These days we are all familiar with the shape of the pyramid: fats and oils on top (to be eaten sparingly) and carbohydrates on the bottom (to be eaten mostly) – the widest part of the pyramid. In my view, it is a failure.
I’m sure you are aware of the statistics – 60% of adults in the western countries are overweight or obese. Children are following not far behind. One in 3 young Australians will develop type 2 diabetes… It goes on and on. The health authorities are drumming up the bad news every day. Even Jamie Oliver has jumped on the bandwagon and is calling on everyone to do something and trying to motivate people to learn to cook for themselves and not rely on fast food.
He has to be commended since it is a very ambitious task. It is easier for a lot of people to grab some food on the way (talking from experience) than buy ingredients, prepare, cook and then wash up. And let’s not forget about dealing fussy kids. As a parent myself, I can see the attraction of taking the kids to McDonalds as opposed to pleading, coercing, begging and threatening them to eat the broccoli.
What Jamie is doing is a great start, however, it needs to be taken a bit further since you can cook yourself and still put on weight. You also need to know the reasons (yes, there’s more than one) for putting on weight. If you stay with me and this blog, you’ll develop the “in shape” attitude and will have much less trouble staying trim and fit. You will be able to discover your own personal reasons for putting on weight. There are some universal ones, but everyone is different.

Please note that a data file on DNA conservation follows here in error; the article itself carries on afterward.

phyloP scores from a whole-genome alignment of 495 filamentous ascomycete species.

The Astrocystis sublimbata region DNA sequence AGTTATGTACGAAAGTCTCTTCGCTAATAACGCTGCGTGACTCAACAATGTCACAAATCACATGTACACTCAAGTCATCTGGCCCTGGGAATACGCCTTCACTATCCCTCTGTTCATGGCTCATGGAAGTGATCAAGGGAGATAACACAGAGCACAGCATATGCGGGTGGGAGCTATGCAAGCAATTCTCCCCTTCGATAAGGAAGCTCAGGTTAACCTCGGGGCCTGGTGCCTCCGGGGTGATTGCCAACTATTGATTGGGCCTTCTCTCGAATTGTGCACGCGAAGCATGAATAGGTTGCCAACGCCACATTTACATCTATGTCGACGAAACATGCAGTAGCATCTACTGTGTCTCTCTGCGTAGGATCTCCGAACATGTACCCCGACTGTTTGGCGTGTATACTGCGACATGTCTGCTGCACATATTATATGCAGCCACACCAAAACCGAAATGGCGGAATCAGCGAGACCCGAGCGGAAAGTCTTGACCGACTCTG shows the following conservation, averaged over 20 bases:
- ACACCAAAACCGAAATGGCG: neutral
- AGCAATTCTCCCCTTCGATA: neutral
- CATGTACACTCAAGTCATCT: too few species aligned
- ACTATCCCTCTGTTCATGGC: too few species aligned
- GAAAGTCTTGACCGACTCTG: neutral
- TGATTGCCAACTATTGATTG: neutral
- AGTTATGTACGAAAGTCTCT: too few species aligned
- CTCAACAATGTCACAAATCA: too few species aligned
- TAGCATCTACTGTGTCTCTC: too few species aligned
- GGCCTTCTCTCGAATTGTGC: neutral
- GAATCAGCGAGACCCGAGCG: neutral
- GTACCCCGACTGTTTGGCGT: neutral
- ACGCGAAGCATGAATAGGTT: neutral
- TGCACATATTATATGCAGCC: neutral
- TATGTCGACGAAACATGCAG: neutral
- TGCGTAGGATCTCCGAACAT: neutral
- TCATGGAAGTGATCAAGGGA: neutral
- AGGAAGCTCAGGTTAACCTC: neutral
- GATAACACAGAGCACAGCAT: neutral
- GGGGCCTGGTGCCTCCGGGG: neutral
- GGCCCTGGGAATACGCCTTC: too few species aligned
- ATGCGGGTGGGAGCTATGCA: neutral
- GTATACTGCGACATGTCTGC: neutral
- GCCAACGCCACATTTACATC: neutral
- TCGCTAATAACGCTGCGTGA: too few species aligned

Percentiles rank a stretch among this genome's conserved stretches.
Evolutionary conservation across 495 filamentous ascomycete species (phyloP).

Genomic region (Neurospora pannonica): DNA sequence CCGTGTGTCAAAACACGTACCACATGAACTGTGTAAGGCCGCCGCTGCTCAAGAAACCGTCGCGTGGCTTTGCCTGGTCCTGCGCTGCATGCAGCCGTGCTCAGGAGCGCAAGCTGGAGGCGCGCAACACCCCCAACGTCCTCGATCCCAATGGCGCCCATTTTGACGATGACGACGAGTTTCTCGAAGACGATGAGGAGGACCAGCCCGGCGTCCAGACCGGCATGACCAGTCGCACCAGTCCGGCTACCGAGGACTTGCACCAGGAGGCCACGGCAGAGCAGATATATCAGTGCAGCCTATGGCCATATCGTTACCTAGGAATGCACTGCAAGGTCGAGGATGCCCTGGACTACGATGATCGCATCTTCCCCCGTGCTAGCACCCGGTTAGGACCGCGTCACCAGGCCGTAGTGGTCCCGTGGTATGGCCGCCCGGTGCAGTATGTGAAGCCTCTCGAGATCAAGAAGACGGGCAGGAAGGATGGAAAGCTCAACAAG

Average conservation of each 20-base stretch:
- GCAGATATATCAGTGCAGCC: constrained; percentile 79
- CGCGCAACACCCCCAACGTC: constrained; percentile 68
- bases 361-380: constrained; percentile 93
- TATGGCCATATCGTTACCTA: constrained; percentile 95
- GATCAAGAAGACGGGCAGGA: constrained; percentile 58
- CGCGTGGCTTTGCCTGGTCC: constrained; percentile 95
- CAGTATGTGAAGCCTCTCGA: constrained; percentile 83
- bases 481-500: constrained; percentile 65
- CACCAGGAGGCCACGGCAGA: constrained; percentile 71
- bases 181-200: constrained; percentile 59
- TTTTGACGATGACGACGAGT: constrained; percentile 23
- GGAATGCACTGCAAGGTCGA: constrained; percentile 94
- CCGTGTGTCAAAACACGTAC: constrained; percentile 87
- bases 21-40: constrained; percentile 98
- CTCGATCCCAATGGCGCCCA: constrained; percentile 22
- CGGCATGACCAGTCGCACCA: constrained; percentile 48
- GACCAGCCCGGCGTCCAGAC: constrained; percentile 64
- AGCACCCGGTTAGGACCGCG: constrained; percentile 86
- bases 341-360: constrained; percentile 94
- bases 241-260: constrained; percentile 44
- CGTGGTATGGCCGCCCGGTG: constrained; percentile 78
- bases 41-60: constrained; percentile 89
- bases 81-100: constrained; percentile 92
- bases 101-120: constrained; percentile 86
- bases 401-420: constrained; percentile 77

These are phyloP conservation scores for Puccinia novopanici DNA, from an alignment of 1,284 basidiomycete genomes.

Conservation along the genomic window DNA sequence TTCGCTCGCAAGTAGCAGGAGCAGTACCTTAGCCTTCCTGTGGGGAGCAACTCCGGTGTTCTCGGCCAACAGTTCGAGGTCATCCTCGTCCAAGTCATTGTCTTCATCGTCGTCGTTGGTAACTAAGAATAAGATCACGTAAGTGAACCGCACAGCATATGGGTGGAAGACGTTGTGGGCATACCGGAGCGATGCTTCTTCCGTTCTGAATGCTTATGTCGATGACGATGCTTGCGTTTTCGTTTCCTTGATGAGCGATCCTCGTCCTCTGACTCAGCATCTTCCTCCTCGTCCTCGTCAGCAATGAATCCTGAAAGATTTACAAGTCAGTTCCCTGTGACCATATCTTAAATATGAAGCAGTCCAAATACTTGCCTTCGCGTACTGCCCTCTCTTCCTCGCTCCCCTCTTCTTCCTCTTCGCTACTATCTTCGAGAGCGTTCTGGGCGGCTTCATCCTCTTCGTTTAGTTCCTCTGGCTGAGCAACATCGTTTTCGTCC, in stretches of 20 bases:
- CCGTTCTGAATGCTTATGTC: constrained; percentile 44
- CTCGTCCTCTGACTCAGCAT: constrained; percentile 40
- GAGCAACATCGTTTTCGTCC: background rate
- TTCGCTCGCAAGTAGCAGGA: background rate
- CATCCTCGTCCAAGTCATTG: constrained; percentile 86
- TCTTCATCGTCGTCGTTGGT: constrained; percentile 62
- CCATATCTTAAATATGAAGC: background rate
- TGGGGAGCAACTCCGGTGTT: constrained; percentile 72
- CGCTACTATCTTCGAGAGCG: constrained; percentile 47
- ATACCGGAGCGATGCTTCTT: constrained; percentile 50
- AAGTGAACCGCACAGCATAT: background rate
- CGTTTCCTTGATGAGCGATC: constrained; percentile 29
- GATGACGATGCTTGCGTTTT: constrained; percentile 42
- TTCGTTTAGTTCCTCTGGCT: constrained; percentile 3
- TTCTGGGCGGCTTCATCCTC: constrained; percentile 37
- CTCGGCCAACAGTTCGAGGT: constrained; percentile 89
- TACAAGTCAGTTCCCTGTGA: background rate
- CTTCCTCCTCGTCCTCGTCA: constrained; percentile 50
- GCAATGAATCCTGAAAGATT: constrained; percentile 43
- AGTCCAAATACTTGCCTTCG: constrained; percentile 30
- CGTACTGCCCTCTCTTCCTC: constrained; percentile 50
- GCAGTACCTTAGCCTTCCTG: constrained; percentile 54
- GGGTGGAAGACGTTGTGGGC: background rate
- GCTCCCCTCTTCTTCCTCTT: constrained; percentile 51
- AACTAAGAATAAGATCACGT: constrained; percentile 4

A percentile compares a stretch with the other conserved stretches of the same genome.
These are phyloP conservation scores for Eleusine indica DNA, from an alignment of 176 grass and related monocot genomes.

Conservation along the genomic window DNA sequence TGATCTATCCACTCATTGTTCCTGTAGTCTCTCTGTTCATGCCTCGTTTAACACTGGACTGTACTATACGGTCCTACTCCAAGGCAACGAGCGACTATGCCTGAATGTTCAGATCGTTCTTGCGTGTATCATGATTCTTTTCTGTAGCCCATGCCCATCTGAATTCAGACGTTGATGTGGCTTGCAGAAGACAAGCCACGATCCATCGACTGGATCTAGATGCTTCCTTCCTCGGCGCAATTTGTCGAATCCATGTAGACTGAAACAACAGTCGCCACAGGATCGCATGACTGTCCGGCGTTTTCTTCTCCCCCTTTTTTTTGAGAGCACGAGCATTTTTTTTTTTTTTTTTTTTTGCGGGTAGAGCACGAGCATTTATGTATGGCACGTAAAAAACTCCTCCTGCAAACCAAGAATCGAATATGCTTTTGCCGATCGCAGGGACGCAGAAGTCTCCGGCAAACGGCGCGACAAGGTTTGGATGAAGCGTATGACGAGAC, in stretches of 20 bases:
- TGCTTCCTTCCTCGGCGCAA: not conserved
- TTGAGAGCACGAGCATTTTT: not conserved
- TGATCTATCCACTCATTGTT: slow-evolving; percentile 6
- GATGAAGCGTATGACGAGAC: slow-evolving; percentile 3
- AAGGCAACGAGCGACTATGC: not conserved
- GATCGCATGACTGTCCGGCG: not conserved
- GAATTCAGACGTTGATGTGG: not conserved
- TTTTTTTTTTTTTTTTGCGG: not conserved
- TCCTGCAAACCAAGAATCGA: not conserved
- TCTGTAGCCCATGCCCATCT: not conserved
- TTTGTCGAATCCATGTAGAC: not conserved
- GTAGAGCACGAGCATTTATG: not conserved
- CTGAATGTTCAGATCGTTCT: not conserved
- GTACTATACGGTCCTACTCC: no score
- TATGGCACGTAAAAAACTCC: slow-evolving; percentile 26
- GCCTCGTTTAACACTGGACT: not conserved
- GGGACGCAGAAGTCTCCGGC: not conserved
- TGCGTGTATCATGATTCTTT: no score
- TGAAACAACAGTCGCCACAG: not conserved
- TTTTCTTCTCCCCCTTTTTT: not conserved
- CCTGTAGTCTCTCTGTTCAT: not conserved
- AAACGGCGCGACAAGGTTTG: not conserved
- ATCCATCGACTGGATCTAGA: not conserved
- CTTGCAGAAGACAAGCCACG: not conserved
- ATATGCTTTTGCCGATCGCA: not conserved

Let’s go back the the food pyramid. It actually goes back to early 1970s and was developed in Sweden as a way to simply show people how they should eat so that they cover all the food groups for maximum nutrition. So for 40 years people have followed the advice of the health administration, regulatory bodies and scientific establishments. However, what has happened to most of the people that followed this advice? They ended up looking like that pyramid – fat on the bottom (pun intended). If you are overweight, please do not take offense at these words – it is not my intention to offend anyone (except maybe the ones that profit from the obesity epidemic).
But what can you do when you followed this way of thinking and it got you nowhere? Albert Einstein said “Problems cannot be solved by the same level of thinking that created them”.
Is it time to ditch the pyramid? To be honest, I want to look like a pyramid turned upside-down – wide in the shoulders and slim in the bottom. So I literally turned it upside-down and eat a lot of fat (no trans fats of course) and little processed carbohydrates (there’s nothing wrong with unprocessed ones like fruit and vegetables).
This particular diet – I call it “the upside-down pyramid diet” – together with some resistance and interval training seems to work best for me.